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L*raNSpeedy said: I have a client with a Friesian cross Arab. But he is really very Friesian ish - more than the Arab - the Arab in him really just refines him and gives him more back and stretch than the two Friesians I have trained. He is a lot lighter to ride but if you see him canter the pasture - he is as majestic as an pure Friesian. He is 5 and the prior trainer had charged a lot but ridden almost not at all. I have been riding him and he has a solid walk, trot, stretch up through the back - he loves to stretch down - he is so uphill - at first when I trotted him it was like he was two horses - Friesian high step shuffle which was so uncmfortable and then lift through the back and stretch and up came the Arab and his gait was much more comfortable. So the goal was consistent pace there which he has - though with temps in the upper 80s and low 90s - he dies after 20 minutes of work. The canter is a challenge - on the lunge - he really has the look of a horse that says "I do not know this gait" and he runs into it - finds it - it looks majestic like a knight should be on him but WOW uncomfortable and certainly not correct. I ask him to slow and relax - he will for a millisecond - I see a GLIMPSE of the canter we're searching for and he instantly down transitions. It has been 2 months - and usually I find if I find that good canter for a millisecond each time - I get eventually 2 milliseconds and then 3 milliseconds and so on. He has not warmed up to this. Anyone know what I can do here? He is extremely well bred on both sides - beautiful and fancy and great now in lateral work at the trot. Just light yielding - spiral circles and some shoulder fore but its only been 2 months.
R*verOaksFarm said: The canter is a challenge - on the lunge - he really has the look of a horse that says "I do not know this gait" and he runs into it - finds it - it looks majestic like a knight should be on him but WOW uncomfortable and certainly not correct. I ask him to slow and relax - he will for a millisecond - I see a GLIMPSE of the canter we're searching for and he instantly down transitions. He may not be balanced enough to canter on the lunge....? Can you find a big field, or trails? I have Friesian crosses (Friesian Sporthorses specifically) and I've never encountered this problem with them, but as a teenager I once bought a Belgian draft horse which had been trained to plow but not to ride or canter. He ended up figuring out how to canter out on the trails, at the time it was pretty much the only place to find enough "room" for him. He ended up sorting it all out enough that he was scoring mid 60's at First Level at recognized shows, before I had to quit riding him due to injury. Good luck :)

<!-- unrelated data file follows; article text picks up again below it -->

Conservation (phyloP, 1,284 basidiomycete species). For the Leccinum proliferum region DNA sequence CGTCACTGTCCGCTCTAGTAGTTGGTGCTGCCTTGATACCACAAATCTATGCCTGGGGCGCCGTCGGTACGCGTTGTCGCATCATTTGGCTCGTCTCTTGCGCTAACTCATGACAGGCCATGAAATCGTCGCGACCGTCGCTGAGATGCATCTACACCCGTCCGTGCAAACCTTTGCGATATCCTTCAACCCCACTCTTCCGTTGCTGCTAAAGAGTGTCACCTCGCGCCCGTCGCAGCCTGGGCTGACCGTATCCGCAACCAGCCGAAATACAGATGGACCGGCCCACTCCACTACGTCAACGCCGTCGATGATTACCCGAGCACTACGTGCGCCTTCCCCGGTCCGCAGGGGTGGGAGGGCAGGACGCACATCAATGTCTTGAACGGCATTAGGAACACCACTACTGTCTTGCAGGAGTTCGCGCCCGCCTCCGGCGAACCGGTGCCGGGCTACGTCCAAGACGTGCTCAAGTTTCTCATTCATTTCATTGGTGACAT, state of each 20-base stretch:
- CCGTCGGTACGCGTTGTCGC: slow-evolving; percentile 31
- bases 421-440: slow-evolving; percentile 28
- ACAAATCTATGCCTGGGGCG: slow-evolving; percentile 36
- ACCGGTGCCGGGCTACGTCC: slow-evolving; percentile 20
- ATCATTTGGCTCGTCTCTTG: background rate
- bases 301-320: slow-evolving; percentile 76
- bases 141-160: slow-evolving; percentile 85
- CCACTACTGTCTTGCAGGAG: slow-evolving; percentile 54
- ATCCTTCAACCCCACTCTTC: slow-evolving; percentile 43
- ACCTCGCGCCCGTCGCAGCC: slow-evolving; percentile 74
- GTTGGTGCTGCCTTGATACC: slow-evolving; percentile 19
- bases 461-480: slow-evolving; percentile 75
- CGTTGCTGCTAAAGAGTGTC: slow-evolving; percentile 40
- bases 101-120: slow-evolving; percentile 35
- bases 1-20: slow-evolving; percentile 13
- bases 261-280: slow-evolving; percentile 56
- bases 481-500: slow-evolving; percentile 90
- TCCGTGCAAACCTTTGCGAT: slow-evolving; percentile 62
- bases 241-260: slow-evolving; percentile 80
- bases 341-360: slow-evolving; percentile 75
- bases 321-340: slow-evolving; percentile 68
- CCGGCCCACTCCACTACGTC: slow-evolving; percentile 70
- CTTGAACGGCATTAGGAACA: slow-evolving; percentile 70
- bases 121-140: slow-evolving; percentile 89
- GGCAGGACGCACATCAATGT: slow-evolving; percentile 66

C*llaway said: Take him on a trail ride and canter him up a hill.
L*raNSpeedy said: This is how I trained my WB who was like cantering two horses - a front horse and a rear horse. This horse is not like that but I will do it - I made my round pen larger than a regular one because of my WB so he can find a canter when he was young. I thought it was a Friesian thing because he really brings his front legs way up and pushes through the hind like the real showy Friesians do- but as I watch him I note that it seems as mental as it is physical. He is a little hot which is the Arab in him. My Friesian I had 15 years ago moved a bit like this but he was so relaxed mentally that I could ask him to engage and work right pretty easily. I did train a horse imported from Holland that had been a carriage horse. He was a bit of a pain to train to canter correctly but the owner did not want to go far and only wanted mainly recreational riding.
D*nella said: I know exactly what you are talking about. I have ridden/trained three of them and all have weak canters. My mare was so weak that she also could not canter on the lunge for the life of her..now she never scores less than an 8 for gaits and can do good counter canter, canter shoulder in ect. What you need to do is just ride him forward in a big canter ....forward enough to get his hind legs a bit under him. It helps if you can ride him lower in the neck too too so he can get his back up a bit and moving. Once you have built up enough strength for him to carry himself in an on the forehand canter for at least three or four laps around the arena, start asking him to come back...but just for one stride or so. And then forward big time again. You need to make him quick enough off the leg that you can bring him back and send him forward right away. Then just build on more strides coming back. It IS alot of work, neither breed is built to carry or is selected for their canter. So it will take time. Good luck!